Mobile Command Center – A Brief Look At Its Various Evolutions

The Mobile Command Center, or MC, was, or at least was, a U.S. military plan to develop and deploy mobile, permanent, stand-by command posts for use overseas by the President of the United States in times of disaster and to counterbalance and respond to a devastating attack against the American people. In essence, it was to be a temporary command post established in an overseas location ready to intercept any potential attacks. The term “Mobile Command” referred to the fact that the military bases were to be mobile, able to move around the country if needed. Check this link for more info.

The original concept of this type of command post involved large numbers of trucks, armor and aircraft carriers, but as history has shown this concept has always been rendered obsolete. Today, the majority of these units are small infrastructures in which vehicles and equipment used in the operations in remote areas can be transported to the closest military bases. These facilities consist of mobile command centers and mobile fire departments. In many instances, fire departments may also be involved in the process of securing and supporting local law enforcement agencies in the area. In addition, some jurisdictions have also incorporated these types of facilities into their overall governmental structures. In the case of a major disaster such as a hurricane or earthquake, mobile emergency centers are often positioned near fire hydrants, malls, key buildings, bridges, and other vulnerable sites throughout the affected area.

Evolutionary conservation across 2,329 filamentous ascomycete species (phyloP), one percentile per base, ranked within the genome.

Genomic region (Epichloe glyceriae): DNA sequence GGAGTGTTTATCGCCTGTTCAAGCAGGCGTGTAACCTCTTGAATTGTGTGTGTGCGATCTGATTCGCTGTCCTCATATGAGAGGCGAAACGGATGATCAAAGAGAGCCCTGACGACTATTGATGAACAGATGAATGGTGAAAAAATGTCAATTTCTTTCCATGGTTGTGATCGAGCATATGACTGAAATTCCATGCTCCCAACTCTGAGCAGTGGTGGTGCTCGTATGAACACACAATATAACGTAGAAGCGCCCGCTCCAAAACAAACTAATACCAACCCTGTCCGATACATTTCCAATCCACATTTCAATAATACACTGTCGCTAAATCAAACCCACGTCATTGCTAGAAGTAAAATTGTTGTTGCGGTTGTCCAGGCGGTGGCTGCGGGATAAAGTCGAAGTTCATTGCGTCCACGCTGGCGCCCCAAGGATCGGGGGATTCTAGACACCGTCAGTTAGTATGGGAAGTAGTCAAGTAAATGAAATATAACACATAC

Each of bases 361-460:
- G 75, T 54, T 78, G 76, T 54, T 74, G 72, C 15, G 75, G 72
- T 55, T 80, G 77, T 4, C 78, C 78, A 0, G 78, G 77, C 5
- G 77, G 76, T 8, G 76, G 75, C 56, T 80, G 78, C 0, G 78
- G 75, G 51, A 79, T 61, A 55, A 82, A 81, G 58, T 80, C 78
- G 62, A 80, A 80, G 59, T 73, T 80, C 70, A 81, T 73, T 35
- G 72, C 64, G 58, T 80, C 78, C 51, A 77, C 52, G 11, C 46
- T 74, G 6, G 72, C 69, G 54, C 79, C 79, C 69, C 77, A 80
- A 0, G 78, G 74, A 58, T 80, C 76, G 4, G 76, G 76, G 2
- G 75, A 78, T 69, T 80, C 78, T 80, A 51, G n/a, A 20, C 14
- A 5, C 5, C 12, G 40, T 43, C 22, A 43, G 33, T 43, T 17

Since these types of arrangements were developed, many different variations of the system have evolved. Initially, the Mobile Command Center functioned mainly as a large communications device in which the headquarters of the command and the support area could be located. This allowed the head offices to utilize cellular tower communications to communicate with base personnel and the supporting field forces. Later, these communications evolved to include the use of voice and data protocols to provide a command and control link between the public safety authorities and the field forces. In some instance, the headquarters is itself a Mobile Command Center that has its own command and control facility. Modern applications of this system have also seen the incorporation of highly integrated systems that allow field personnel to communicate directly with the base emergency operations center and even to view live video feeds of the area that the Mobile Command Centers is protecting.